As tech giants like Baidu and Google refine the technology to make fully autonomous cars feasible, one important barrier still stands between research and mass production: affordability.
On Tuesday, Baidu and Ford announced a $150 million USD joint investment in Velodyne LiDAR, Inc., a Silicon Valley-based company that develops laser-based LiDAR (Light Imaging, Detection, and Ranging) sensors, which are used for mapping, localization, object identification, and collision avoidance. According to Velodyne, the latest round of funding will go towards cost-reduction and scaling the company’s technology.
“This investment will accelerate the cost reduction and scaling of Velodyne’s industry-leading LiDAR sensors, making them widely accessible and enabling mass deployment of fully autonomous vehicles,” stated David Hall, founder and CEO, Velodyne LiDAR, in a press release.
In LiDAR technology, lasers bounce light waves off nearby objects to measure their distance from sensors. It’s faster than radar, which uses radio waves. As a result, LiDAR sensors can collect more data and produce more detailed 3D maps of the sensor’s surroundings. In the context of autonomous cars, LiDAR sensors help cars ‘see’ the road.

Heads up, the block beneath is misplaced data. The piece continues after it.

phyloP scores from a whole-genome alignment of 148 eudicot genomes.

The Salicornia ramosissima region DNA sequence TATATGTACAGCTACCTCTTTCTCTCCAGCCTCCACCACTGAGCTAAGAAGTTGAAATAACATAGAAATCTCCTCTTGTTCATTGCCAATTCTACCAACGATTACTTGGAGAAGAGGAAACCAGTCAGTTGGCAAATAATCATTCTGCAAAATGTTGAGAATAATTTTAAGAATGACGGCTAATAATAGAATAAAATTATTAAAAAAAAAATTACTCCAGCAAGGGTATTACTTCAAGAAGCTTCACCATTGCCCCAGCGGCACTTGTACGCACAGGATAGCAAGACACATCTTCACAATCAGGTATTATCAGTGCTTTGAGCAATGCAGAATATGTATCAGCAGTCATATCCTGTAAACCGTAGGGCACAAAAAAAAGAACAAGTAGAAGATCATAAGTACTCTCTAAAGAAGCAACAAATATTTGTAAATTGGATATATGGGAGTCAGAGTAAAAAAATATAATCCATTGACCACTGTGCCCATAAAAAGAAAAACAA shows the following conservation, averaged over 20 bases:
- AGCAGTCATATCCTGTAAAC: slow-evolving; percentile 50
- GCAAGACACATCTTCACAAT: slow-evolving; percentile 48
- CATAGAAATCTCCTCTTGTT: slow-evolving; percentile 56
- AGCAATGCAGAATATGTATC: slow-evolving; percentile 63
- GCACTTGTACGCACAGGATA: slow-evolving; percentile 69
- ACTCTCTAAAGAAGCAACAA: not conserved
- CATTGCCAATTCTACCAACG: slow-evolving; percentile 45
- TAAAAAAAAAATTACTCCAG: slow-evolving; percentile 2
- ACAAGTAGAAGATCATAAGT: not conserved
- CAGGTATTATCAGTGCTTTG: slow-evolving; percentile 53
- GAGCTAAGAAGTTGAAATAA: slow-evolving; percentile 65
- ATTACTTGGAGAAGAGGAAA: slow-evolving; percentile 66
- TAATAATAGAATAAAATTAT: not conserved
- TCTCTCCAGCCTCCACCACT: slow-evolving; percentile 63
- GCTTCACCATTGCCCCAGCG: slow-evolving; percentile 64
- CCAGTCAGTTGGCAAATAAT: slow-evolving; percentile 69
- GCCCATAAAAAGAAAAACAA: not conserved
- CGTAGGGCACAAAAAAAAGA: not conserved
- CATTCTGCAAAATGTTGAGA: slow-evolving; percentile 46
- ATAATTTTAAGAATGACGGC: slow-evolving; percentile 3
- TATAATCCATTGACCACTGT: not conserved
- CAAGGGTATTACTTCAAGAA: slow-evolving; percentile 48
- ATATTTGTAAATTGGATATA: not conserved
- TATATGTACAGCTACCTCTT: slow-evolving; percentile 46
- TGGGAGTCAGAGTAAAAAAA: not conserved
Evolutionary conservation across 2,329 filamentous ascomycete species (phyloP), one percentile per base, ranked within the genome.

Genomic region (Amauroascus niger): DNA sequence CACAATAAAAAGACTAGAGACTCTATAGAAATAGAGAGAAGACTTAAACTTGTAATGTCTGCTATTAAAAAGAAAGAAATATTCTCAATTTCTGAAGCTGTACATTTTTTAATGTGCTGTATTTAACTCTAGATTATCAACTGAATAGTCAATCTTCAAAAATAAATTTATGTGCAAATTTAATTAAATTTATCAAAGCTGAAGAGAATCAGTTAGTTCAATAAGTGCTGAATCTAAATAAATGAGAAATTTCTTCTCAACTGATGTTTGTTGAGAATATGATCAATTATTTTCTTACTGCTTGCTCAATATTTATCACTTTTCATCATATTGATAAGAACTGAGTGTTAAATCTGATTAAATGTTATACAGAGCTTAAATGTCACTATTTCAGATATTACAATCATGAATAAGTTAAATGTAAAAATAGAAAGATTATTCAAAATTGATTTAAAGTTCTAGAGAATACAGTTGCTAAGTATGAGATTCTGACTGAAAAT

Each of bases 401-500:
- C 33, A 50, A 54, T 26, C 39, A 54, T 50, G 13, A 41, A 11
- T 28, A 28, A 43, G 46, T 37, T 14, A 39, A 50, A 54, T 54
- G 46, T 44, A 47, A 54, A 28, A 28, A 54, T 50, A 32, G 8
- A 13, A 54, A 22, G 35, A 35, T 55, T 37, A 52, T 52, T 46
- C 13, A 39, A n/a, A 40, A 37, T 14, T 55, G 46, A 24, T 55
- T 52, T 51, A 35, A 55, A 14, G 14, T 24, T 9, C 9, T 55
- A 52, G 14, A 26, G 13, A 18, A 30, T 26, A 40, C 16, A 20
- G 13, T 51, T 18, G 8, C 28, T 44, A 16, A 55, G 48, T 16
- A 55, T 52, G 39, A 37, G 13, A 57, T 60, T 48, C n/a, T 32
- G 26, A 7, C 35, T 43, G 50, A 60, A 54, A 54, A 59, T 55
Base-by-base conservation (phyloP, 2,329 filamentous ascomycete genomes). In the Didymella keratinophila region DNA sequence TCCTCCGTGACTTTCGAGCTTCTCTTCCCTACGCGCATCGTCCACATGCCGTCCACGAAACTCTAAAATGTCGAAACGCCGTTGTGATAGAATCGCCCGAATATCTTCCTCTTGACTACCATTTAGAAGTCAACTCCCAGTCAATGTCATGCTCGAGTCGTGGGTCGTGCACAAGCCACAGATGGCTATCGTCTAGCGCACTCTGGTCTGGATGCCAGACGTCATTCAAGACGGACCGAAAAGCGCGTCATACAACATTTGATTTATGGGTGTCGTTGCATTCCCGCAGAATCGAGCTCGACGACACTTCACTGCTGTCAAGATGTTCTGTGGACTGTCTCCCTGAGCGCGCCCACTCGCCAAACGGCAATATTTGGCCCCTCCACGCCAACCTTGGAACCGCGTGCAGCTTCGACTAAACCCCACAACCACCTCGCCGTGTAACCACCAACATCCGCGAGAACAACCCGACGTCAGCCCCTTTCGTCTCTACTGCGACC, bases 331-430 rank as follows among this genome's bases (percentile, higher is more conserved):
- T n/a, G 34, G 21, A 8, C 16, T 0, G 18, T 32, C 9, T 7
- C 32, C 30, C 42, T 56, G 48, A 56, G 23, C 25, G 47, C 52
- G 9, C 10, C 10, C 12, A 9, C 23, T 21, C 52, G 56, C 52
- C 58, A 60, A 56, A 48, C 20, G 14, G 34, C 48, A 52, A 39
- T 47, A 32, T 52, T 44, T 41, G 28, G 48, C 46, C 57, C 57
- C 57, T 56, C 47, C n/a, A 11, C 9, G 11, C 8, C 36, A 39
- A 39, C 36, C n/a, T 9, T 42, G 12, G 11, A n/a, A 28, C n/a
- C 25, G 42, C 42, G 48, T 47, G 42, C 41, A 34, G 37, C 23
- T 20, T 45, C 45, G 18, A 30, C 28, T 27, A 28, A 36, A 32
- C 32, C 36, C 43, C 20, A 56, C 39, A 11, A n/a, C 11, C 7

Currently, Velodyne’s latest generation of sensor, the Velodyne Puck, costs about $8,000 USD. That’s cheap compared to older generations of Velodyne sensors, which cost more than $80,000 USD. In developing the Velodyne Puck, the company scaled down the number of lasers per sensor from 64 to 16, significantly lowering its cost. Still, the company’s sensors will have to become even cheaper in order to scale to the mass consumer market.
“Baidu is developing autonomous vehicles with the intention to increase passenger safety and reduce traffic congestion and pollution in China,” stated Jing Wang, Senior Vice President and General Manager of Autonomous Driving Unit of Baidu, in a press release.
“Our investment will accelerate our efforts in autonomous driving with what, in our view, are the best LiDAR sensors available today and advance Velodyne’s development of increasingly sophisticated LiDAR sensors,” he stated.
Baidu’s investment in Velodyne marks another milestone in the tech giant’s ambitions for its autonomous driving unit. Two months ago, Jing Wang announced Baidu’s plan to mass produce autonomous cars and have them on the road within the next five years. The Chinese tech giant also launched an autonomous car driving zone in the Anhui province earlier this year and signed an agreement with the Wuzhen Tourism Bureau in July to let tourists book Baidu self-driving cars.
Baidu is also expanding its R&D resources for its autonomous car technology. In April, the company announced the formation of a 100-person R&D team based in the Silicon Valley.
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